Israel can be a dusty place, and sandaled feet get filthy walking to and fro. In ancient times, a person entering a home removed his sandals and cleaned his feet. Or if the homeowners were wealthy, servants would do the washing. This distasteful but necessary task fell to the worker of lowest position in the household.
Imagine the disciples’ surprise when the Son of God put Himself in the role of a lowly servant and knelt to wash their feet. The need for such a service was great, as they had been traveling for some time. But not one of them offered to do it.
Jesus did more than fill a need; He offered an object lesson. As He explained, “I gave you an example have that you also should do as I did to you.” Some churches have incorrectly interpreted this as a command to make foot washing an ordinance. But it’s possible to perform a ritual without contemplating the significance of Christ’s actions.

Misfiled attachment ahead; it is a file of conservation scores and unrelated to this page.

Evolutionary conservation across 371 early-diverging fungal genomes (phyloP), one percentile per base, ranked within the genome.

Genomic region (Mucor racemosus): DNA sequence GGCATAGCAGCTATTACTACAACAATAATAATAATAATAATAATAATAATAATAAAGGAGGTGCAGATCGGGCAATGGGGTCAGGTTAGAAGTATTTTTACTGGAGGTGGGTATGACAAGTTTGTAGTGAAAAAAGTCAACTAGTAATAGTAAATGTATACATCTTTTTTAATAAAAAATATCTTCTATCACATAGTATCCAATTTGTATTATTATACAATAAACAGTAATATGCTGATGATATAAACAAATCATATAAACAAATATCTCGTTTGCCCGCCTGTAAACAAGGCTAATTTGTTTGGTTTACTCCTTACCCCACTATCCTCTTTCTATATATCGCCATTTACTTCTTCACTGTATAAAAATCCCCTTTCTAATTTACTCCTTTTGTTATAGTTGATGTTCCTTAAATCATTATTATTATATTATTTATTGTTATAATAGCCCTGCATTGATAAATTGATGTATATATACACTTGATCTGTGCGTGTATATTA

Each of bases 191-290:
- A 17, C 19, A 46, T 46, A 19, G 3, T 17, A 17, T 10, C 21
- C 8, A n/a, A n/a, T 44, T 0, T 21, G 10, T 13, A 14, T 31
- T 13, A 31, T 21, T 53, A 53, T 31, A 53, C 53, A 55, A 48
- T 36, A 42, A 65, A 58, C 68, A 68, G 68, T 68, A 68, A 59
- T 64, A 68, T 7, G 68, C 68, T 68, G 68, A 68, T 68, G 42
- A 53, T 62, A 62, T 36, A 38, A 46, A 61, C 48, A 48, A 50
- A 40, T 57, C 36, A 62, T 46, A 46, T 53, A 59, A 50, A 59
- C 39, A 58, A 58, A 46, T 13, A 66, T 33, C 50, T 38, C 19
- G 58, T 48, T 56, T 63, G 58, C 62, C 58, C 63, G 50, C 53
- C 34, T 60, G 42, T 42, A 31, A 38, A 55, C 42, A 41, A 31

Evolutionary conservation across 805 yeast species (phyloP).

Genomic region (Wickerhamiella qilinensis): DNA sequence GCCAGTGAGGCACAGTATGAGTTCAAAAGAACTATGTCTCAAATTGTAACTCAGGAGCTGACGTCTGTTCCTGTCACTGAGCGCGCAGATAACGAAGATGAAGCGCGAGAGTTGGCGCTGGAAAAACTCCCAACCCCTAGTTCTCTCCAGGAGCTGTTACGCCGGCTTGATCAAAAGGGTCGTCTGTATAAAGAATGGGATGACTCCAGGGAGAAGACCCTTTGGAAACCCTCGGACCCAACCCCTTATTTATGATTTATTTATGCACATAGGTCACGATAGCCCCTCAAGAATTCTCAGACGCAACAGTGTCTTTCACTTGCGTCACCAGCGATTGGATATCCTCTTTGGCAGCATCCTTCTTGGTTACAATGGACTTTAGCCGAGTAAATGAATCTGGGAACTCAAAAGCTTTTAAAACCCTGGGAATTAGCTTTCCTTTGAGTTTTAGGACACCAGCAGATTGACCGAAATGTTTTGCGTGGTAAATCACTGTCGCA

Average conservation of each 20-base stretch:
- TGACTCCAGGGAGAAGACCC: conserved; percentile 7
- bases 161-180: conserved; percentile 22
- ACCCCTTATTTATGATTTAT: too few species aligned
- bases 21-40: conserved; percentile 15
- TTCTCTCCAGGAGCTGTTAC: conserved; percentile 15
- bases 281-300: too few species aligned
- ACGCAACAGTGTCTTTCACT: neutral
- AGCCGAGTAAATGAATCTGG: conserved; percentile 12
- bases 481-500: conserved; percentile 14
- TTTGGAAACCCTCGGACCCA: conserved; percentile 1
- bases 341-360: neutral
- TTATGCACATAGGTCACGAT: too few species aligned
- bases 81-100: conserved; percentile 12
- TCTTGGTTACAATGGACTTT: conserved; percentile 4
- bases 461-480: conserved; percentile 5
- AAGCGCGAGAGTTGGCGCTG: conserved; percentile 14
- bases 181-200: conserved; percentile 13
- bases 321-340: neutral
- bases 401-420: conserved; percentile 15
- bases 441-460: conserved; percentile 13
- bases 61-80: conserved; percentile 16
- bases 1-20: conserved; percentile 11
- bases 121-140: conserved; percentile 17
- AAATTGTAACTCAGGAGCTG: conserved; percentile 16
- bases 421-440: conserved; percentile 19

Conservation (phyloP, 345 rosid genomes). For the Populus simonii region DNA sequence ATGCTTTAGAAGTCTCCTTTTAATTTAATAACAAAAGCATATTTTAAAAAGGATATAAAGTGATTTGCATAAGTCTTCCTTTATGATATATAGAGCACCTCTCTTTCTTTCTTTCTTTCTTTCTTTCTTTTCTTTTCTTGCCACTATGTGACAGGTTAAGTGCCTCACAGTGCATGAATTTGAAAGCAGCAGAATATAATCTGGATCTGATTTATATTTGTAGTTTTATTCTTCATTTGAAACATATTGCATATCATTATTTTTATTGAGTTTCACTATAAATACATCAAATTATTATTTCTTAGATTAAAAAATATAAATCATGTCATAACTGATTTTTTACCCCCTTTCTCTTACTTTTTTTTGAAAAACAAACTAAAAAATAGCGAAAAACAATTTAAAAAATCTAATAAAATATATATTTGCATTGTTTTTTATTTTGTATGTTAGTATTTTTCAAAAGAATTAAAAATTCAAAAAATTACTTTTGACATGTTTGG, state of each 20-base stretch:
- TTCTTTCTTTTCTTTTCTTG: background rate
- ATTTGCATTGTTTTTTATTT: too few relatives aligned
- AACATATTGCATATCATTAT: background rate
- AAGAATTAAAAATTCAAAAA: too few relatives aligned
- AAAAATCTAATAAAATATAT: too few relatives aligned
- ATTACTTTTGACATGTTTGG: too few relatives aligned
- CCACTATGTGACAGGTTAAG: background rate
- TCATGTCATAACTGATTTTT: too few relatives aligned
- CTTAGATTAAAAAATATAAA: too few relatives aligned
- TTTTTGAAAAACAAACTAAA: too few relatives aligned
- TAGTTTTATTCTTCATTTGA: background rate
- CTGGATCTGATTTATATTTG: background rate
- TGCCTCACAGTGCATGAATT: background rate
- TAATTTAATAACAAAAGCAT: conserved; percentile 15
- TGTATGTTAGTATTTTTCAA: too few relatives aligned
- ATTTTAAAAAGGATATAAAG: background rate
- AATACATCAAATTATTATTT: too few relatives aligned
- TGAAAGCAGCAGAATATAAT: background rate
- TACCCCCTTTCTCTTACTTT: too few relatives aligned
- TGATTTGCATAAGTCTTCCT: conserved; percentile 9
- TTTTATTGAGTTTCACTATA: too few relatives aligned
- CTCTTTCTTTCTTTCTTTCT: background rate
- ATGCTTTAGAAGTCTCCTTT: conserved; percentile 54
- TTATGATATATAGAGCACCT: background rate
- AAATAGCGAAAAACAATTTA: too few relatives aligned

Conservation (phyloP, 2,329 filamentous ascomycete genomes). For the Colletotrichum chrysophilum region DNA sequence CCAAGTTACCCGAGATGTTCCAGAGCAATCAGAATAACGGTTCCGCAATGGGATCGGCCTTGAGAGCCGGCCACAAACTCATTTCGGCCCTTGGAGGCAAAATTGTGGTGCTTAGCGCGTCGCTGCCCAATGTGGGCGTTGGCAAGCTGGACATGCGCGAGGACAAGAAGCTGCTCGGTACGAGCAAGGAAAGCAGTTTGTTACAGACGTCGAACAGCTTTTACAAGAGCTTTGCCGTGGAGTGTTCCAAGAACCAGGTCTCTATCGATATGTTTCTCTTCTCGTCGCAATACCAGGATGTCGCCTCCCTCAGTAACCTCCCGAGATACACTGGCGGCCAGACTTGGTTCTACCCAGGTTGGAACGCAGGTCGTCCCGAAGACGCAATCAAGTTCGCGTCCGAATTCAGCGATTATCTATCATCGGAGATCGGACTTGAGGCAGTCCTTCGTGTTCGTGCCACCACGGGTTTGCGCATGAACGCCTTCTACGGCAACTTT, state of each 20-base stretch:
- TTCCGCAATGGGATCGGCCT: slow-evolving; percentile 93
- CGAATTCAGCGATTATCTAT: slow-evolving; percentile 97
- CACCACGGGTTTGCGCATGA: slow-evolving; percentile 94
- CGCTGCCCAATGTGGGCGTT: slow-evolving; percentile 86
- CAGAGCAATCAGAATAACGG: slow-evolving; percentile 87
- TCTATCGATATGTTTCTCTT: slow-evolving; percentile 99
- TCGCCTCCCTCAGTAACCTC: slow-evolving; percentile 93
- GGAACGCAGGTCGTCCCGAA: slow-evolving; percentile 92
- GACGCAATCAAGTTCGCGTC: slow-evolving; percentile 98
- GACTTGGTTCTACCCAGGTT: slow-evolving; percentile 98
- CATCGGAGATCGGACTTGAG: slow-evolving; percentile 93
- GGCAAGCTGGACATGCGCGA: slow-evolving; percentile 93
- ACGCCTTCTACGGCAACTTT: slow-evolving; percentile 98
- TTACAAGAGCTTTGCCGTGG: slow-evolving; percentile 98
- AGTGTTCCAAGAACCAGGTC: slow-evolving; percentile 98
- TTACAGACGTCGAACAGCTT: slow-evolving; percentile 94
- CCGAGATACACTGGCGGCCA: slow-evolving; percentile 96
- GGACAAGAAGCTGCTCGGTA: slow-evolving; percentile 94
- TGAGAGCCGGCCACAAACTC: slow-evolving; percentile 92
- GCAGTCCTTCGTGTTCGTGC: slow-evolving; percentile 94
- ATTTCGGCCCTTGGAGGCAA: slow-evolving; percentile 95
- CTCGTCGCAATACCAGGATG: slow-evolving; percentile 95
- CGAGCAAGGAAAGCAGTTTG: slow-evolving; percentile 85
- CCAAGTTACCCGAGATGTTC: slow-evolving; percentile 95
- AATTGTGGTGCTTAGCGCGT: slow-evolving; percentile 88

In fact, the washing isn’t the main point – it’s the attitude that counts, not the act. Jesus desires that we be willing to humble ourselves to serve others. He is looking for men and women who will ignore pride, position, and power in order to do whatever must be done, whereever it needs doing, and for whoever requires assistance.
Jesus performed His greatest and most humble acts of service within 24 hours of each other. He washed dirty feet by using hands that would then be pierced by nails. The message here is that every task God gives us is important to His kingdom.